Did you know that middle-ear barotrauma (MEBT) is one of the most common diving injury? More than half of all divers are affected by middle-ear barotrauma (MEBT) at some point.
As a professional diver you will most likely be affected by this sooner than later during your dive career. It can be extremely painful, it can cause discomfort and more importantly it mean you will not be able to dive which will have a direct impact on your revenue stream (unless you have additional skills and can perform other work while being confined to dry duties).
So how can you prevent and manage middle-ear barotrauma (MEBT)?
Before we answer this, lets look at the Anatomy of the Ear
The ear is the organ of hearing and balance. It consists of a cavity in the skull structure lined with soft tissue, which encloses three distinctive spaces filled with air or liquid (external, middle and inner ear); these distinctive spaces host both sound transmission mechanisms and sensory apparatuses.
The external ear includes the pinna (auricle) and the ear canal up to the eardrum (tympanic membrane), which separates it from the middle ear. The lining of the external ear is skin rich with glands that produce earwax.
The middle ear is a cavity in a temporal bone lined with a thin layer of tissue similar to that found in the nose and throat. It is separated from the ear canal by the eardrum and connected to the throat via the Eustachian tube. It includes three tiny bones (auditory ossicles) forming the chain attached to the eardrum on one side and to the oval window membrane on the inner-ear side. The middle-ear space is filled with air at ambient pressure, which needs to be equalized when ambient pressure changes (as occurs in diving or flying). This is accomplished by moving air in or out through the Eustachian tubes, which connect the throat to the middle ear, using equalization techniques such as the Valsalva maneuver.
The inner ear, or labyrinth, includes the cochlea (hearing organ) and the vestibule and semicircular canals (balance organs). The cochlea and the vestibule are the origin of the auditory and vestibular nerves.
What is MEBT?
Middle-ear barotrauma is the accumulation of fluid and blood in the middle ear or rupture of the eardrum as a consequence of failed equalization of pressure in the air space of the middle ear during diving or flying.
How does it happen? Mechanisms
The air pressure in the tympanic cavity — air-filled space in the middle ear — must be equalized with the pressure of the surrounding environment. The Eustachian tube connects the throat with the tympanic cavity and provides passage for gas when pressure equalization is needed. This equalization normally occurs with little or no effort. Various manoeuvres, such as swallowing or yawning, can facilitate the process.
An obstruction in the Eustachian tube can lead to an inability to achieve equalization particularly during a descent when the pressure changes fast. If the pressure in the tympanic cavity is lower than the pressure of the surrounding tissue, this imbalance results in a relative vacuum in the middle ear space. It causes tissue to swell, the eardrum to bulge inward, leakage of fluid and bleeding of ruptured vessels. At a certain point an active attempt to equalize will be futile, and a forceful Valsalva manoeuvre may actually injure the inner ear. Eventually, the eardrum may rupture; this is likely to bring relief from the pain associated with MEBT, but it is an outcome to be avoided if possible.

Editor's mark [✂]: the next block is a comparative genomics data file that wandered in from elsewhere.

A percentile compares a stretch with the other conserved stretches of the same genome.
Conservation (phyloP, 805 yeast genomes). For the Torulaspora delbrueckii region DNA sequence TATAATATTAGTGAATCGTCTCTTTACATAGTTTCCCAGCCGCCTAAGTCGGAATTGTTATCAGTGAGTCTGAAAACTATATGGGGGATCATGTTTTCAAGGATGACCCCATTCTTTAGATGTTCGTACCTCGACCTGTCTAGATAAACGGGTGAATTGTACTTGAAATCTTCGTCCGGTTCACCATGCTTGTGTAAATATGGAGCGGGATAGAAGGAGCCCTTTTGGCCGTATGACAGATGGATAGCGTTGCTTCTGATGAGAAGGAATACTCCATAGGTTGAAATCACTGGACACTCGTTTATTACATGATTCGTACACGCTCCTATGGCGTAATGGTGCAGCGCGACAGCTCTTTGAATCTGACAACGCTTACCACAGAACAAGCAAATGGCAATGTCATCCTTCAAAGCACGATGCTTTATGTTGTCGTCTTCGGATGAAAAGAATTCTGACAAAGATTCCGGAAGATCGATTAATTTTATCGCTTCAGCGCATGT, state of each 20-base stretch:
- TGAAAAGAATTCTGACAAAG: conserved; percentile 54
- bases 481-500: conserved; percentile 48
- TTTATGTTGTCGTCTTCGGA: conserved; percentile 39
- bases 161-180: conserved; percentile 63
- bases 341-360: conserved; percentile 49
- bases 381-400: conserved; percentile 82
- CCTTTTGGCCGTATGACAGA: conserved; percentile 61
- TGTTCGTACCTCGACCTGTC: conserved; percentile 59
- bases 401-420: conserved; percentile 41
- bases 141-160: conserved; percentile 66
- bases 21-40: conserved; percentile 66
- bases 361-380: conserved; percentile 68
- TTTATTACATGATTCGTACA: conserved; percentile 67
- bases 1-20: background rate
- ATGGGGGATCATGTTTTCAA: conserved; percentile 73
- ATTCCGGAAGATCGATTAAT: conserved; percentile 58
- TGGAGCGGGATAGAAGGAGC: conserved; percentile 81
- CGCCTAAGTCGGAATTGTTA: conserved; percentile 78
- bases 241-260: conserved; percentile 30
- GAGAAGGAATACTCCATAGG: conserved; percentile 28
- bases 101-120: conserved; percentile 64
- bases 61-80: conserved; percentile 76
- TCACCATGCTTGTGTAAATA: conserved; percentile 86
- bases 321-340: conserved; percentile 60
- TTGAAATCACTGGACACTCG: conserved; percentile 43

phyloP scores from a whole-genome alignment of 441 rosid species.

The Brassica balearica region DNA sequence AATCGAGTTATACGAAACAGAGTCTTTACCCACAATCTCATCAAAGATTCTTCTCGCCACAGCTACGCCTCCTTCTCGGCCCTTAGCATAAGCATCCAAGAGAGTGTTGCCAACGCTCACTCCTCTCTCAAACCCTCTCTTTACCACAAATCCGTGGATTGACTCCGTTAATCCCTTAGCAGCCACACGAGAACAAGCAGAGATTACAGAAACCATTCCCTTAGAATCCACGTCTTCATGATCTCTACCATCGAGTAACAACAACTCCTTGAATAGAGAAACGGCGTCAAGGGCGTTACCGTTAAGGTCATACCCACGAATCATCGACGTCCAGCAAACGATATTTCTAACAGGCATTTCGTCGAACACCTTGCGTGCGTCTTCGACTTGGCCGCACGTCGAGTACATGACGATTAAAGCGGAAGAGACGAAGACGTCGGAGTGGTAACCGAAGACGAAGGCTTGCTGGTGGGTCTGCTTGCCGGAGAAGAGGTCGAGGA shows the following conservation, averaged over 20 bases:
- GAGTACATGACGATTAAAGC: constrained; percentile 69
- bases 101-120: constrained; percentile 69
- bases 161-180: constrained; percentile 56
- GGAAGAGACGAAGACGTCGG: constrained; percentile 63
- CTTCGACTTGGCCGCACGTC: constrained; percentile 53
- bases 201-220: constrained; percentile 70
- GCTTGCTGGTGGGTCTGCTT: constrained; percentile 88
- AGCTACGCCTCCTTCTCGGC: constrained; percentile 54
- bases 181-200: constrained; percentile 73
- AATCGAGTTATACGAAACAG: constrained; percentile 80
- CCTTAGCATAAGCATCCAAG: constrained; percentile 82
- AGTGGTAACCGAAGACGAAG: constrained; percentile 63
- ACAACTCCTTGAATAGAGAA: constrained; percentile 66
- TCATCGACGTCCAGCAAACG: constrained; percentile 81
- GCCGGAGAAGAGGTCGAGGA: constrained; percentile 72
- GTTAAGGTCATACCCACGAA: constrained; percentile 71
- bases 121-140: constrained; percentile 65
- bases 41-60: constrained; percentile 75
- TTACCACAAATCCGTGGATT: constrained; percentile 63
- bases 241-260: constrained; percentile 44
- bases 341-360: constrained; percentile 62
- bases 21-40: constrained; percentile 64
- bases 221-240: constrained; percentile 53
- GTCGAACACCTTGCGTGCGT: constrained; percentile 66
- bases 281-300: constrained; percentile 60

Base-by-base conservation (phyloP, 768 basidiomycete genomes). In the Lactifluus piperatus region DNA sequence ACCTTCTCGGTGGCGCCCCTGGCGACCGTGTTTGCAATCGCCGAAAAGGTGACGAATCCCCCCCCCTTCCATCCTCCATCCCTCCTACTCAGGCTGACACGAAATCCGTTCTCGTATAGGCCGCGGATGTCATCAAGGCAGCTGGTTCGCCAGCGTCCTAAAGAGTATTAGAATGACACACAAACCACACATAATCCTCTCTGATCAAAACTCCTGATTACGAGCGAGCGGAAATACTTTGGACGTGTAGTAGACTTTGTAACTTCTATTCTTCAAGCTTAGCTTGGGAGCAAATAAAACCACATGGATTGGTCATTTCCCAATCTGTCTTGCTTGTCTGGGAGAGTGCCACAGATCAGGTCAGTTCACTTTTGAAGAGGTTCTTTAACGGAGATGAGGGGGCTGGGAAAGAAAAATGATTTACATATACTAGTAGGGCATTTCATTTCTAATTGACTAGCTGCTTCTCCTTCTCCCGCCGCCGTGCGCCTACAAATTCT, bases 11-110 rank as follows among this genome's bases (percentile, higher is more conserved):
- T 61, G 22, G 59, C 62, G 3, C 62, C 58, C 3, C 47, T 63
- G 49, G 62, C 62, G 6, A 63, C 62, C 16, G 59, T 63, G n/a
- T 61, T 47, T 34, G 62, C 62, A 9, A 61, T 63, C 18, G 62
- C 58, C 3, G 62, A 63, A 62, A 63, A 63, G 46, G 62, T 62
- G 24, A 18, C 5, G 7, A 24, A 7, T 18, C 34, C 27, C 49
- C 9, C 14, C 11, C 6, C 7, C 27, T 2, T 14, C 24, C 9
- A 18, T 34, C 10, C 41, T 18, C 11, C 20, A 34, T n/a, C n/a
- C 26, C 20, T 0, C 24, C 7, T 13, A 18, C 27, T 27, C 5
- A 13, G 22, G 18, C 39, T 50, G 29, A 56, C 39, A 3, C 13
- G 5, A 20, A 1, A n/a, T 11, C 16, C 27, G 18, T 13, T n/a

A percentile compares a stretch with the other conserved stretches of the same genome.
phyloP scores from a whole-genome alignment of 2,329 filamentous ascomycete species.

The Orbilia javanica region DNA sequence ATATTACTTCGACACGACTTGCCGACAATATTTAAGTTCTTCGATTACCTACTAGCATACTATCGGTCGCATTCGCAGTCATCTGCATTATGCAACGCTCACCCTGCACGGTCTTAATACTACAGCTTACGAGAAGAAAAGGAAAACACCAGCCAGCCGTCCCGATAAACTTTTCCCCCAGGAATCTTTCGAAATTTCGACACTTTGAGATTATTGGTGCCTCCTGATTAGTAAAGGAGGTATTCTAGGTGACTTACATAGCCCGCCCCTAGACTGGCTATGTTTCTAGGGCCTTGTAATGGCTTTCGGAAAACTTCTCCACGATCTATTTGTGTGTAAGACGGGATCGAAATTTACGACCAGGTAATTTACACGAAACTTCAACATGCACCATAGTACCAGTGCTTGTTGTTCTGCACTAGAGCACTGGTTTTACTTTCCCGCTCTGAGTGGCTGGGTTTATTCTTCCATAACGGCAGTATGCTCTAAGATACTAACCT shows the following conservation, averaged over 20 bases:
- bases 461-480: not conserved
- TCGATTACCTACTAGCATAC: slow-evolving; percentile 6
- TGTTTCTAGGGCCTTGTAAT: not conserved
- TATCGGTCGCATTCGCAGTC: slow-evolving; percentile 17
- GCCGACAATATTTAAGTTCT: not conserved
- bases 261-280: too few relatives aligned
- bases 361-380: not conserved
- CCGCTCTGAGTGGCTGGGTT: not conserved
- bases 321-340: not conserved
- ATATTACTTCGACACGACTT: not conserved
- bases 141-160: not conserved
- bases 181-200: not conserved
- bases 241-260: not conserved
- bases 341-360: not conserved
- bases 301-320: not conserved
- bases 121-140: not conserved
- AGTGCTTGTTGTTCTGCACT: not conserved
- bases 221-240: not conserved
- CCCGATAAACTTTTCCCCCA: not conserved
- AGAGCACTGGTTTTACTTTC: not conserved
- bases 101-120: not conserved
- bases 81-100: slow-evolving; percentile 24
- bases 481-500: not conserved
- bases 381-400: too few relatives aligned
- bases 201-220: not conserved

Factors that can contribute to the development of MEBT include the common cold, allergies or inflammation — conditions that can cause swelling and may block the Eustachian tubes. Poor equalization techniques or a too rapid descent may also contribute to development of MEBT.
Divers who cannot equalize middle-ear pressure during descent will first feel discomfort in their ears (clogged ears, stuffed ears) that may progress to severe pain. Further descent only intensifies the ear pain, which is soon followed by serous fluid build-up and bleeding in the middle ear. With further descent, the eardrum may rupture, providing pain relief; this rupture may cause vertigo, hearing loss and exposure to infection.
While diving: When feeling ear discomfort during descent, you should stop descending and attempt equalization. If needed, ascend a few feet to enable equalization. If equalization cannot be achieved, you should safely end the dive.
First aid: When feeling fullness in one’s ears after diving, abstain from further diving. Use a nasal decongestant spray or drops. This will reduce the swelling of nasal mucosa and Eustachian tube mucosa, which may help to open the Eustachian tube and drain the fluid from the middle ear. Do not put any drops in your ear.
Treatment: Seek a physician evaluation if fluid or blood discharge from the ear canal is present or if ear pain and fullness lasts more than a few hours. If vertigo and dizziness are present, which may be a symptom of inner-ear barotrauma, you should seek an urgent evaluation. Severe vertigo and nausea after diving require emergency medical care.
Fitness to Dive
Return to diving may be considered if a physician determines that the injury is healed and the Eustachian tube is functional.
– Do not dive with congestion or cold.
– Descend slowly. If unable to equalize after a few attempts, safely end the dive to avoid significant injury that may prevent you from diving the rest of the week.
Would you like to learn more about middle-ear barotrauma (MEBT) and how to properly equalize to avoid it? Check out the various articles on Divers Alert Network.